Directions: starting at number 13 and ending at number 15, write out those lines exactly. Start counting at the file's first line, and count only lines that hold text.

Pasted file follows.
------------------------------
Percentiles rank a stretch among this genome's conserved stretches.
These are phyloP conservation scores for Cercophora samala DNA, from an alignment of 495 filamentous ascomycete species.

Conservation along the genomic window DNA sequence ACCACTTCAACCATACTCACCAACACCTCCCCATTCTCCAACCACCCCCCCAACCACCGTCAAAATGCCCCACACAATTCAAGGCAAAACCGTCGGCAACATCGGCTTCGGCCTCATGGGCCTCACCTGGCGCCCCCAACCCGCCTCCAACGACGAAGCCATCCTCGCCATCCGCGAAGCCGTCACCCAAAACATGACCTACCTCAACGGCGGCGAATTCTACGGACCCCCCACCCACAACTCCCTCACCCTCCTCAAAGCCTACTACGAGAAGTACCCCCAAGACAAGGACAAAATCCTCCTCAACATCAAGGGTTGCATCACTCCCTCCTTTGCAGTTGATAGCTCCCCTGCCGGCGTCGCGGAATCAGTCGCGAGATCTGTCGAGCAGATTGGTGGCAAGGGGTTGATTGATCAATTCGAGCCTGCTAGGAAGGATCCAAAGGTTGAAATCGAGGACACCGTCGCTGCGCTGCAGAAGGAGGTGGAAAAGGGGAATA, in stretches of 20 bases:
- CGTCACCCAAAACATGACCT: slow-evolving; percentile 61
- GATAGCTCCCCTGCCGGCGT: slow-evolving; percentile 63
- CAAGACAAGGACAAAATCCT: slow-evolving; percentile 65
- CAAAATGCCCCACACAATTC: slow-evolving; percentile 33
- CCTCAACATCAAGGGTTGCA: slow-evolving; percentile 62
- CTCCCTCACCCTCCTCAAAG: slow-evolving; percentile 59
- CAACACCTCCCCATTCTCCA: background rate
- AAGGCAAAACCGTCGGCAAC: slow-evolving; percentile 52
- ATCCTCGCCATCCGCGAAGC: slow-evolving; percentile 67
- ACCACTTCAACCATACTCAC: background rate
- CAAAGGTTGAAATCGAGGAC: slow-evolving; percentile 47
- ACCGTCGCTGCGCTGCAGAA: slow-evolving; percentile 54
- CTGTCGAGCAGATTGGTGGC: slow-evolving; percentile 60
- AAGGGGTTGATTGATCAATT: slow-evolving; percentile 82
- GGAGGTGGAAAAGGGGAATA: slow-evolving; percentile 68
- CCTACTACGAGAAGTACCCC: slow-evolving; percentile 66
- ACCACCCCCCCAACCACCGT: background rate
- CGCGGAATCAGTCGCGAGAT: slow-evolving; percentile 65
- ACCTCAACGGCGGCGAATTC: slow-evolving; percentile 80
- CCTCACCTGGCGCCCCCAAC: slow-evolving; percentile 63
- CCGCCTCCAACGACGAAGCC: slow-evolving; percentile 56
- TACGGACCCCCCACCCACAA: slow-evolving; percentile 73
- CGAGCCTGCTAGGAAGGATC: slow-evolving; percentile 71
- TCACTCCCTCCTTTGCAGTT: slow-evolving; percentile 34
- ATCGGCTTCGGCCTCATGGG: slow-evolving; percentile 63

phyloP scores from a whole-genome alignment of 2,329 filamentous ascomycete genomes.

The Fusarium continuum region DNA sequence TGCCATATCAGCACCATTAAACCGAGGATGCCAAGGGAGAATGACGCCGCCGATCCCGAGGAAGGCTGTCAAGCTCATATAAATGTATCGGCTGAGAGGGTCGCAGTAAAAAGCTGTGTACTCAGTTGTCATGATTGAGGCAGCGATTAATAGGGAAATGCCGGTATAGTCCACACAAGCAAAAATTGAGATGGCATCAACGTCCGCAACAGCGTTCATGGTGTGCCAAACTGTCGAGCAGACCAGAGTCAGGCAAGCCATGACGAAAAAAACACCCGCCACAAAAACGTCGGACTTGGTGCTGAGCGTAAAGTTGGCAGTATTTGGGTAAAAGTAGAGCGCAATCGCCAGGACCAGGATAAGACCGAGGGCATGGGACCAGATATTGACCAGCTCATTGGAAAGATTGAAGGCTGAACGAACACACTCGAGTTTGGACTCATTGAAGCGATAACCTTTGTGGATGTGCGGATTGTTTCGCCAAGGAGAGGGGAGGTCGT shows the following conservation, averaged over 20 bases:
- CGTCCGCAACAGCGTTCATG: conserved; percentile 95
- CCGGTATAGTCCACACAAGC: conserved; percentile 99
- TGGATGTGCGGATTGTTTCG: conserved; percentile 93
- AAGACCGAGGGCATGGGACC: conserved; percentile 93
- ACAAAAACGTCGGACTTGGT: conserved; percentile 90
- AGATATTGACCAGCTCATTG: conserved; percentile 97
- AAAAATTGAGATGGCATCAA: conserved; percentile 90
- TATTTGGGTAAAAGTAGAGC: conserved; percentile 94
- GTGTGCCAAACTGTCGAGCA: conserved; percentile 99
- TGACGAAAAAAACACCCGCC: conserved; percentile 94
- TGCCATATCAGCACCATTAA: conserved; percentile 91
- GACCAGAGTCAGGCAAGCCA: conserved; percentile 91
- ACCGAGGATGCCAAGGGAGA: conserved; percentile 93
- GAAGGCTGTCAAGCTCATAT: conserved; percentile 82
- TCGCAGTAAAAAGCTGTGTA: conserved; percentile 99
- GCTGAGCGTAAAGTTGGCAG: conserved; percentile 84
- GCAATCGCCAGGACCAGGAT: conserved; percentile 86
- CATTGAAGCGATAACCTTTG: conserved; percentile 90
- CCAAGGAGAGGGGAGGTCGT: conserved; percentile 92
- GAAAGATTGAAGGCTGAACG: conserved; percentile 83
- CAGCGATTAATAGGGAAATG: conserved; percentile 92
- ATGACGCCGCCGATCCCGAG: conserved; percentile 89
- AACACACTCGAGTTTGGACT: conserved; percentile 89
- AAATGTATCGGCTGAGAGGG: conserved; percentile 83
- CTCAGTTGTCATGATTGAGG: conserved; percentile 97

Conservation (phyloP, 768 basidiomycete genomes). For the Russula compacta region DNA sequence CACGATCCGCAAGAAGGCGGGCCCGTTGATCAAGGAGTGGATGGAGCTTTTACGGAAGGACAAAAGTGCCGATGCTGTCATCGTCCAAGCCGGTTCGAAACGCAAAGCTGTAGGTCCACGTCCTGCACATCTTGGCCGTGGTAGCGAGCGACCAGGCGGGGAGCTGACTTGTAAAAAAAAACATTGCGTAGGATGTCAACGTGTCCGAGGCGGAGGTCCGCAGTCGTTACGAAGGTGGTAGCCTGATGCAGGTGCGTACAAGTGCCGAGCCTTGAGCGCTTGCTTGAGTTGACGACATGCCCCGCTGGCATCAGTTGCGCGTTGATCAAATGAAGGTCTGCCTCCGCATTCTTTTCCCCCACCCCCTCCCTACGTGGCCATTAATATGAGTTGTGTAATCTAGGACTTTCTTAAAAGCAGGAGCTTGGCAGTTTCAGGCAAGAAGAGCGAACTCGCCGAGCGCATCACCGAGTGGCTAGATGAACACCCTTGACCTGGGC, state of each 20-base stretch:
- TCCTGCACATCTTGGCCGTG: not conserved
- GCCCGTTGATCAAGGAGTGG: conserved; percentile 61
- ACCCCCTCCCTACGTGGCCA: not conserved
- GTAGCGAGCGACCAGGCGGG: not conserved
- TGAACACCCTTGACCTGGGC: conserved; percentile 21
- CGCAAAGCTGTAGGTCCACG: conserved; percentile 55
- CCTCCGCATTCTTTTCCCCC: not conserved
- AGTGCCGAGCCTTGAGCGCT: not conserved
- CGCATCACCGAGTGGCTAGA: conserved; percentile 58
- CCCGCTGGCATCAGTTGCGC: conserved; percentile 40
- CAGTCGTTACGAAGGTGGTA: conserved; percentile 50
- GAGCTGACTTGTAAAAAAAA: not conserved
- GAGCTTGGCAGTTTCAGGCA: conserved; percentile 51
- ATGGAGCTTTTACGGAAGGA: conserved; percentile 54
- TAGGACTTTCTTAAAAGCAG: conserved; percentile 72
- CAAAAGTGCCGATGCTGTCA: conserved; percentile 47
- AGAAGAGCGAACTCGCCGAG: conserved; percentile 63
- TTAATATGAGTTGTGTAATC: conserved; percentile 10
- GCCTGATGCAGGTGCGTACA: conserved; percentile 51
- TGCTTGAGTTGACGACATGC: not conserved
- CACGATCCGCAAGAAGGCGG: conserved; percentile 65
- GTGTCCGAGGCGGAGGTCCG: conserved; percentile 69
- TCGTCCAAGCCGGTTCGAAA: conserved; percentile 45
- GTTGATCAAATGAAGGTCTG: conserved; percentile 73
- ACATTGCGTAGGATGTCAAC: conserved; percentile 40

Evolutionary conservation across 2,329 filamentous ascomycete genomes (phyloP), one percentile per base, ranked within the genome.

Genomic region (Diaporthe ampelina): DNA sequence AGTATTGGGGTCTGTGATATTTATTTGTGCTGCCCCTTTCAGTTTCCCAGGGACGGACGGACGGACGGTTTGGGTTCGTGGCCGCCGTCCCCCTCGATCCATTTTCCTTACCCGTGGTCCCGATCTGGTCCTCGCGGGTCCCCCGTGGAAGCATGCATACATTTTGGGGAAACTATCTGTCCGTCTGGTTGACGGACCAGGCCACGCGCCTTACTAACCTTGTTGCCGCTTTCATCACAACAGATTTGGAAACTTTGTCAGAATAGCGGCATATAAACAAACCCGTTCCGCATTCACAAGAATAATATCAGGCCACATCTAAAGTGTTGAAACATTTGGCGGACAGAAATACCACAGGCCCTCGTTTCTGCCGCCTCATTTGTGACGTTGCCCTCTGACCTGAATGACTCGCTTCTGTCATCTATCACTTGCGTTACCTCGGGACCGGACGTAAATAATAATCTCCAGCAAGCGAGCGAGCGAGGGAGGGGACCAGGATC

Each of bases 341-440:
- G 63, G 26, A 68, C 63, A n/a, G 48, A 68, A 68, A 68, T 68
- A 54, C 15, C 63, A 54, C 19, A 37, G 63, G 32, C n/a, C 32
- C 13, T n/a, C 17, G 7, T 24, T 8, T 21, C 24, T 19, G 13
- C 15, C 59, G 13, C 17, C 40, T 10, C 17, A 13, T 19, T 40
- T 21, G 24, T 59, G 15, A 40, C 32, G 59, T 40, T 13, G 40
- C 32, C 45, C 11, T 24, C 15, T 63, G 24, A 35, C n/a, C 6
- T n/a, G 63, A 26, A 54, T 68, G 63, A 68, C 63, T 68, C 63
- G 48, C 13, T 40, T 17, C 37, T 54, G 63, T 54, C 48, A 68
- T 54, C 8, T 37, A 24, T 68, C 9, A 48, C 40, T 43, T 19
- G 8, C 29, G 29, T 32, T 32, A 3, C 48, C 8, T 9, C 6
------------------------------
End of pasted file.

- ACCACTTCAACCATACTCAC: background rate
- CAAAGGTTGAAATCGAGGAC: slow-evolving; percentile 47
- ACCGTCGCTGCGCTGCAGAA: slow-evolving; percentile 54